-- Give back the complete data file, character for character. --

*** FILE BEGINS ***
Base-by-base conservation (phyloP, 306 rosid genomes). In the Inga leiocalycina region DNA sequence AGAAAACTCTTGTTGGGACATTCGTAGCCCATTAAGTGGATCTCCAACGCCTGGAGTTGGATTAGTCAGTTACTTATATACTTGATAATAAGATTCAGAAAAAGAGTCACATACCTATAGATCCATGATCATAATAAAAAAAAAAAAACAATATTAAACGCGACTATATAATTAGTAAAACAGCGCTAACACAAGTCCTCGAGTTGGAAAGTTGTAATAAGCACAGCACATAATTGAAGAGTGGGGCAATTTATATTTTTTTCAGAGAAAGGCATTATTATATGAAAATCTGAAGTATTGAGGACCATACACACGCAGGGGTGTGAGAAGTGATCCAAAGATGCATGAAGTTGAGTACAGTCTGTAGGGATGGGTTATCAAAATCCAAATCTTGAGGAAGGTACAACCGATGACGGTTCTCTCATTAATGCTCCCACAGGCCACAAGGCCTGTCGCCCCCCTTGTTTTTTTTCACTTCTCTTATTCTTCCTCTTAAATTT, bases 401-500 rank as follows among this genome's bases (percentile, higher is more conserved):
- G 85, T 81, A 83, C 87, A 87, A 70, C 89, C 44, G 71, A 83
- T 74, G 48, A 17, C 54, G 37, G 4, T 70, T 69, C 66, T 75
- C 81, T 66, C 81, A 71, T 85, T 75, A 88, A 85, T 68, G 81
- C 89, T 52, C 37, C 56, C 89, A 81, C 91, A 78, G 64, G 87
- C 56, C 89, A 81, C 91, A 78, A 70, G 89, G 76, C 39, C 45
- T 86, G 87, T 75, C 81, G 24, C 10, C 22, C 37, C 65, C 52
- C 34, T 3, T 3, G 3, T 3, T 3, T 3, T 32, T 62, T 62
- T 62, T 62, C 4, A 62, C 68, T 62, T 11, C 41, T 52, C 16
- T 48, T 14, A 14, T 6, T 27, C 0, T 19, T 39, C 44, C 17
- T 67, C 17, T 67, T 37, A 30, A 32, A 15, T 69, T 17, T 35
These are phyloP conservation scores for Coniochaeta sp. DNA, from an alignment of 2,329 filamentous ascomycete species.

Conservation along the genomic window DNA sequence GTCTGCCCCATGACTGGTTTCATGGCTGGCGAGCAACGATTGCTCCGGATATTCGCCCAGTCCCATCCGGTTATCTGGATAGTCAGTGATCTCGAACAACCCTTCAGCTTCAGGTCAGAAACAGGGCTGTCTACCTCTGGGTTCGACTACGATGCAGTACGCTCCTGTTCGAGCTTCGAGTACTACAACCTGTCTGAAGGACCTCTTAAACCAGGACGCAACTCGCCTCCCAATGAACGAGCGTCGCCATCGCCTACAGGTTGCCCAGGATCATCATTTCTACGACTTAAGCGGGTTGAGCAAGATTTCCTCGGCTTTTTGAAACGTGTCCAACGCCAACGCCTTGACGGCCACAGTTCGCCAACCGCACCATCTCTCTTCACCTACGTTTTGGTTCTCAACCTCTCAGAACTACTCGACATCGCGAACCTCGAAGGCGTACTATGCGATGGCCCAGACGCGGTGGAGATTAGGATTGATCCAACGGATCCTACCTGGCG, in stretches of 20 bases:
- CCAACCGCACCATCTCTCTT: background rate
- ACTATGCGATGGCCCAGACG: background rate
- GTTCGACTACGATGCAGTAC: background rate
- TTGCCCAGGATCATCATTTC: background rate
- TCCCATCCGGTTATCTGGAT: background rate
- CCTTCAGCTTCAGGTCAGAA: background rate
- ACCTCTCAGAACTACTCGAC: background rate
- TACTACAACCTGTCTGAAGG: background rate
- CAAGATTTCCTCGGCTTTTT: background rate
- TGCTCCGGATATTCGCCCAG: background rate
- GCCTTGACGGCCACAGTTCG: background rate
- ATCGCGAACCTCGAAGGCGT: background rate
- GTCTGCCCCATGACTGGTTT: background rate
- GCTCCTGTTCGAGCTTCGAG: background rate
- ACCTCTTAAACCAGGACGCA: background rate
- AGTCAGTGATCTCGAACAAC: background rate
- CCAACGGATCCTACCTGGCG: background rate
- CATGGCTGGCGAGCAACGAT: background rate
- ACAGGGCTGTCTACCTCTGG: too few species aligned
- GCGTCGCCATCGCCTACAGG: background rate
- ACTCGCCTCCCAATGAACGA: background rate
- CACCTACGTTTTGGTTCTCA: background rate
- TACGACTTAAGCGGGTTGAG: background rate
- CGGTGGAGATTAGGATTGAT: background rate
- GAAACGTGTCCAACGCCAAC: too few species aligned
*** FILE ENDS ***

Base-by-base conservation (phyloP, 306 rosid genomes). In the Inga leiocalycina region DNA sequence AGAAAACTCTTGTTGGGACATTCGTAGCCCATTAAGTGGATCTCCAACGCCTGGAGTTGGATTAGTCAGTTACTTATATACTTGATAATAAGATTCAGAAAAAGAGTCACATACCTATAGATCCATGATCATAATAAAAAAAAAAAAACAATATTAAACGCGACTATATAATTAGTAAAACAGCGCTAACACAAGTCCTCGAGTTGGAAAGTTGTAATAAGCACAGCACATAATTGAAGAGTGGGGCAATTTATATTTTTTTCAGAGAAAGGCATTATTATATGAAAATCTGAAGTATTGAGGACCATACACACGCAGGGGTGTGAGAAGTGATCCAAAGATGCATGAAGTTGAGTACAGTCTGTAGGGATGGGTTATCAAAATCCAAATCTTGAGGAAGGTACAACCGATGACGGTTCTCTCATTAATGCTCCCACAGGCCACAAGGCCTGTCGCCCCCCTTGTTTTTTTTCACTTCTCTTATTCTTCCTCTTAAATTT, bases 401-500 rank as follows among this genome's bases (percentile, higher is more conserved):
- G 85, T 81, A 83, C 87, A 87, A 70, C 89, C 44, G 71, A 83
- T 74, G 48, A 17, C 54, G 37, G 4, T 70, T 69, C 66, T 75
- C 81, T 66, C 81, A 71, T 85, T 75, A 88, A 85, T 68, G 81
- C 89, T 52, C 37, C 56, C 89, A 81, C 91, A 78, G 64, G 87
- C 56, C 89, A 81, C 91, A 78, A 70, G 89, G 76, C 39, C 45
- T 86, G 87, T 75, C 81, G 24, C 10, C 22, C 37, C 65, C 52
- C 34, T 3, T 3, G 3, T 3, T 3, T 3, T 32, T 62, T 62
- T 62, T 62, C 4, A 62, C 68, T 62, T 11, C 41, T 52, C 16
- T 48, T 14, A 14, T 6, T 27, C 0, T 19, T 39, C 44, C 17
- T 67, C 17, T 67, T 37, A 30, A 32, A 15, T 69, T 17, T 35
These are phyloP conservation scores for Coniochaeta sp. DNA, from an alignment of 2,329 filamentous ascomycete species.

Conservation along the genomic window DNA sequence GTCTGCCCCATGACTGGTTTCATGGCTGGCGAGCAACGATTGCTCCGGATATTCGCCCAGTCCCATCCGGTTATCTGGATAGTCAGTGATCTCGAACAACCCTTCAGCTTCAGGTCAGAAACAGGGCTGTCTACCTCTGGGTTCGACTACGATGCAGTACGCTCCTGTTCGAGCTTCGAGTACTACAACCTGTCTGAAGGACCTCTTAAACCAGGACGCAACTCGCCTCCCAATGAACGAGCGTCGCCATCGCCTACAGGTTGCCCAGGATCATCATTTCTACGACTTAAGCGGGTTGAGCAAGATTTCCTCGGCTTTTTGAAACGTGTCCAACGCCAACGCCTTGACGGCCACAGTTCGCCAACCGCACCATCTCTCTTCACCTACGTTTTGGTTCTCAACCTCTCAGAACTACTCGACATCGCGAACCTCGAAGGCGTACTATGCGATGGCCCAGACGCGGTGGAGATTAGGATTGATCCAACGGATCCTACCTGGCG, in stretches of 20 bases:
- CCAACCGCACCATCTCTCTT: background rate
- ACTATGCGATGGCCCAGACG: background rate
- GTTCGACTACGATGCAGTAC: background rate
- TTGCCCAGGATCATCATTTC: background rate
- TCCCATCCGGTTATCTGGAT: background rate
- CCTTCAGCTTCAGGTCAGAA: background rate
- ACCTCTCAGAACTACTCGAC: background rate
- TACTACAACCTGTCTGAAGG: background rate
- CAAGATTTCCTCGGCTTTTT: background rate
- TGCTCCGGATATTCGCCCAG: background rate
- GCCTTGACGGCCACAGTTCG: background rate
- ATCGCGAACCTCGAAGGCGT: background rate
- GTCTGCCCCATGACTGGTTT: background rate
- GCTCCTGTTCGAGCTTCGAG: background rate
- ACCTCTTAAACCAGGACGCA: background rate
- AGTCAGTGATCTCGAACAAC: background rate
- CCAACGGATCCTACCTGGCG: background rate
- CATGGCTGGCGAGCAACGAT: background rate
- ACAGGGCTGTCTACCTCTGG: too few species aligned
- GCGTCGCCATCGCCTACAGG: background rate
- ACTCGCCTCCCAATGAACGA: background rate
- CACCTACGTTTTGGTTCTCA: background rate
- TACGACTTAAGCGGGTTGAG: background rate
- CGGTGGAGATTAGGATTGAT: background rate
- GAAACGTGTCCAACGCCAAC: too few species aligned